REVIEW: The Mercy of Gods by James S.A. Corey

When you read a James S.A. Corey novel, you expect sprawling imagination, characters that command your attention, seamlessly woven science and science fiction, and an absolutely barnstorming story. The Mercy of Gods is no different, bringing all of these storyteller skills to play, while also providing a markedly different experience from The Expanse.

Cover for The Mercy of Gods by James S. A. CoreyIn The Mercy of Gods, we follow a group of team members as they drive their careers as part of the bleeding edge of scientific research industry. They chase funding, protect their research from other teams, and politic their way around trying to find out who is trying to break their team up. Their work is all consuming, the only thing they really care about, until one of them accidentally discovers cloaked ships in the local space around their planet. All of a sudden, which faction is trying to break their team up and take over their research is the most insignificant problem they, or humanity, will ever face. The Carryx are here, and compared to humanity, they are gods.

As the Carryx take over the planet with brutal force and then steal humanity’s best and brightest, The Mercy of Gods is told through a range of human and alien perspectives. Tonner Freis is the scientific genius leader trying to hold his team and his research together. Else is his right hand person in the field, and partner personally. Daffyd is the most junior, whose aunt happens to be the head of the funding committee, and finds opportunity to step out from obscurity. Jessyn is running out of medication as the team are shipped to another galaxy entirely. Campar and the rest of the team and desperately trying to hold themselves together.

The Carryx, a multi-galaxy-dominant alien species who view every other species as a tool that needs sharpening to usefulness as so well done. They feel truly alien, properly removed from humanity, and so far further advanced compared to us that we aren’t even like children to them, we are a branch on a tree, waiting to be cut off and sanded into a tool. I love the snippets of POV from the human’s Carryx librarian (a character who shepherds them to make scientific breakthroughs), providing brilliant excerpts of the vast Carryx empire, their vast war against an enemy we aren’t given much of an insight into, and how the humans are viewed.

Finally, we get to one of my favourite characters, the swarm. The swarm is amongst the humans, taking control of their bodies and minds, one crushed person at a time. The swarm notes all the Carryx do, and waits for the opportunity to report back to its hive mind all it discovers about its species’ greatest foe in the hope of influencing the war against the Carryx.

With all the human and alien POVs, it can sometimes take a moment to orient yourself at the start of a chapter or section, but I think the authors did well to differentiate the characters for the most part. If you are a stern adherent to a single POV style of storytelling, this book is going to be a struggle for you.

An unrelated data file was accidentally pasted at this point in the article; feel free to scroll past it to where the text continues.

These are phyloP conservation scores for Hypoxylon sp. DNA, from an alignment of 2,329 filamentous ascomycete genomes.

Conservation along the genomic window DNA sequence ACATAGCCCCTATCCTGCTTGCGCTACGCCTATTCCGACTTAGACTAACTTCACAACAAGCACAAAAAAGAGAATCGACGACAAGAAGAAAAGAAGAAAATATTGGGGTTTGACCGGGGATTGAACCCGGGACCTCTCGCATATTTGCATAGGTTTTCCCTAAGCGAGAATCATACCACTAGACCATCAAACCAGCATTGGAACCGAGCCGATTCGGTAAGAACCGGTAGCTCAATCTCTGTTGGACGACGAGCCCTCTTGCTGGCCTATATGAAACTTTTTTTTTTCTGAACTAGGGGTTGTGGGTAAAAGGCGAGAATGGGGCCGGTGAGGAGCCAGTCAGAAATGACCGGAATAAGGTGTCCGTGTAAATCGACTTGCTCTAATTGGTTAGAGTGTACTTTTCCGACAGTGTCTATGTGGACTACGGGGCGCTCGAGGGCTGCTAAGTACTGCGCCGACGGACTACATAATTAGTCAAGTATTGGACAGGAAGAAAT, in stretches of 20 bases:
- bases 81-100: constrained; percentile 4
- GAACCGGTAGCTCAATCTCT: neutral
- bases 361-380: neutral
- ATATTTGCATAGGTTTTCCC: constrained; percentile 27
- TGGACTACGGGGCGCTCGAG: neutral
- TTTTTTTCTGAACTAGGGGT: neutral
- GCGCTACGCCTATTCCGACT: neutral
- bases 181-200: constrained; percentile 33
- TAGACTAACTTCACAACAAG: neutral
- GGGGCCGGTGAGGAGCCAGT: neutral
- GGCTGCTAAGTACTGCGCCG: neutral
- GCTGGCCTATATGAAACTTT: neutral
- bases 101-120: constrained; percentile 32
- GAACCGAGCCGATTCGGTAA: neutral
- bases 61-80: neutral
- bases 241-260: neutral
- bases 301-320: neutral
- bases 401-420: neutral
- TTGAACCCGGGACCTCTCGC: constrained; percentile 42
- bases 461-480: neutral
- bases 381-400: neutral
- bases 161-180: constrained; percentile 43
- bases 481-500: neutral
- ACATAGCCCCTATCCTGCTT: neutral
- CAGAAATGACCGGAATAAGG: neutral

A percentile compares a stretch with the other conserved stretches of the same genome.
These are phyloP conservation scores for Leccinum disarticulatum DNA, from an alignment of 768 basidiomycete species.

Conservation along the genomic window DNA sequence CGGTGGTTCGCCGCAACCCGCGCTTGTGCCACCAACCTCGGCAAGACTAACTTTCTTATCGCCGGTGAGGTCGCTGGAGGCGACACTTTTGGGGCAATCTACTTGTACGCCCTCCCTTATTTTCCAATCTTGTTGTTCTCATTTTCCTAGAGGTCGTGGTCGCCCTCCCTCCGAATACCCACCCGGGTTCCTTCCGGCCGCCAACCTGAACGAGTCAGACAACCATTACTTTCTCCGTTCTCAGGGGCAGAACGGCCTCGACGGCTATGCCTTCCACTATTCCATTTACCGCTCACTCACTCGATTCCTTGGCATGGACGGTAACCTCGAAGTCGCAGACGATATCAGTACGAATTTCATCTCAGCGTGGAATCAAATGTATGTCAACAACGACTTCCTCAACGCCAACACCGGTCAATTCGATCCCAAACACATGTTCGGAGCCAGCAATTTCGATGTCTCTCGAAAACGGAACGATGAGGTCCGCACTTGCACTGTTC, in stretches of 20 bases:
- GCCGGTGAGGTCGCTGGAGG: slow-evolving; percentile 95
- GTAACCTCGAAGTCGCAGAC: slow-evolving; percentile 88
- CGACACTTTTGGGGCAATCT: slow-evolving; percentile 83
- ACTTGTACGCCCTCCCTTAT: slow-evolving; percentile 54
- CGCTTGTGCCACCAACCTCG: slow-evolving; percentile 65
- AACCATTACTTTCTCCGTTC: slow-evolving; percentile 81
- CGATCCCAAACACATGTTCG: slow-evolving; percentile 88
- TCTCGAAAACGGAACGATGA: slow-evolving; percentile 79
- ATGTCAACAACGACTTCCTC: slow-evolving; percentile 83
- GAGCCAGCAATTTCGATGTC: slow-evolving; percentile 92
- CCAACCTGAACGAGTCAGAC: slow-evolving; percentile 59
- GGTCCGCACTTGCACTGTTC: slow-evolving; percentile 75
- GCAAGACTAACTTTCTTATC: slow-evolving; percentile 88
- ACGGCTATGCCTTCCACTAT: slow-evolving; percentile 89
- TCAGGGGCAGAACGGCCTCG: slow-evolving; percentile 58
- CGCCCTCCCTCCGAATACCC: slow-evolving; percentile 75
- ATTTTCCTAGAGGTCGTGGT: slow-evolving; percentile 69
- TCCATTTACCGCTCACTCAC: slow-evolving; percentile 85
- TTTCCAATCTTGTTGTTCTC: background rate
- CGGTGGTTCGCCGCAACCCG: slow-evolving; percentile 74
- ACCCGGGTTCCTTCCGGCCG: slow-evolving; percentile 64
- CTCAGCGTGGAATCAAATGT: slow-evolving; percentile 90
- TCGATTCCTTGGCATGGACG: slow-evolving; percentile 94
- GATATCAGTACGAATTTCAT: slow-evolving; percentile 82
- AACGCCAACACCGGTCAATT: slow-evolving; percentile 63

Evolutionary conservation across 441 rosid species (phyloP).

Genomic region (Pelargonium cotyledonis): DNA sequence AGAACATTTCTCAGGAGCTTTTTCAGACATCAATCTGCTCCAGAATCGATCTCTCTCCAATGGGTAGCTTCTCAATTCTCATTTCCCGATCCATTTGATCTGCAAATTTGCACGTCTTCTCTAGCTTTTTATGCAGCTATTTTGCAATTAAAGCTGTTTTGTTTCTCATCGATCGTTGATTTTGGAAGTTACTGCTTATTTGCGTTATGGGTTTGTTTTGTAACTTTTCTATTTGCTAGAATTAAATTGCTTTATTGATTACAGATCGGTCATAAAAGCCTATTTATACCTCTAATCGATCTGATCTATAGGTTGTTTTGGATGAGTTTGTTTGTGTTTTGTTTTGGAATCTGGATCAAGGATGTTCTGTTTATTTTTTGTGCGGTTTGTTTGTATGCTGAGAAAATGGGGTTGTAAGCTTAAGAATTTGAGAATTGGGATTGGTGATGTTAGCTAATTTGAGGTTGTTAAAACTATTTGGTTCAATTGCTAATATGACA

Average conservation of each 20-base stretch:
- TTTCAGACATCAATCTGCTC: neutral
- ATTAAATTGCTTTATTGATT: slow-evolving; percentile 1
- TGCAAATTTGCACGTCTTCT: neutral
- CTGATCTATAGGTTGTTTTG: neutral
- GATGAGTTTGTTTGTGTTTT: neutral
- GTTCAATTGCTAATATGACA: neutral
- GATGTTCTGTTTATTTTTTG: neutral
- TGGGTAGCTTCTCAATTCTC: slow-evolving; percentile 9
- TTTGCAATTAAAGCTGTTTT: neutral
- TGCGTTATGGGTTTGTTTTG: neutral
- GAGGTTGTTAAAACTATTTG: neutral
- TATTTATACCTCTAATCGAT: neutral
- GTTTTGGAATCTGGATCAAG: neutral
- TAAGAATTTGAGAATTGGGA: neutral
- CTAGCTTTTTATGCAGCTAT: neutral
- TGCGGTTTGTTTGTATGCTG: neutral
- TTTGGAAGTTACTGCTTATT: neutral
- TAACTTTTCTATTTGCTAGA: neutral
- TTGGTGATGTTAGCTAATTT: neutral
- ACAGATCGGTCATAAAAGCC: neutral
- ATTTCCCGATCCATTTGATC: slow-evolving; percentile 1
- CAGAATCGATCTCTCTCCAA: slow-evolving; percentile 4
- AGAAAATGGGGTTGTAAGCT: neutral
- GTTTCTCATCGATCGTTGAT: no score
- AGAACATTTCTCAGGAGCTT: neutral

The Mercy of Gods is story of resistance in the face of insurmountable odds. Of what people might do when the universe crushes them beneath its vicious heel. Of science, and mystery, wonder, terror, and perspective of horror. Of what it feels like to be an ant or an animal, and your life to be worth only what you can produce for a more powerful species. I’d say it’s a nice play on the story of what it’s like to be anything other than a human being, in our real life world.

From the perspective of what a grimdark fan will enjoy, you’re going to find a lot of brutality, and a lot of characters reaching down into their souls to find out who they are in the face of adversity. I really enjoyed that aspect. I also loved the the two alien POVs, but I’m always here for the grey moralities of humanity, and I don’t think you’ll find a lot of that in the main perspectives of this story. In some of the side characters you’ll find it in spades, however, and those are worth delving in to.

I think The Mercy of Gods is going to be a book that splits fans of the authors’ previous work, The Expanse. Some I think will love the retention of scientific detail and intellectual focus, of wonder and the unknown becoming horrifically known. Others will decry the loss of sprawling human factions and raging space battles, of political manouvring and that Game of Thrones in space feeling. I, for one, think that’s okay. I quite enjoyed Corey spreading their wings and really showing their creative range, and I can’t wait to pick up book two.

Read The Mercy of Gods by James S.A. Corey

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Adrian Collins

Adrian Collins

Adrian Collins runs Grimdark Magazine and loves anything to do with telling darker stories. Doesn't matter the format, or when it was published or produced--just give him a grim story told in a dark world by a morally grey protagonist and this bloke's in his happy place. Add in a barrel aged stout to sip on after a cheeky body surf under the Australian sun, and that's his heaven.

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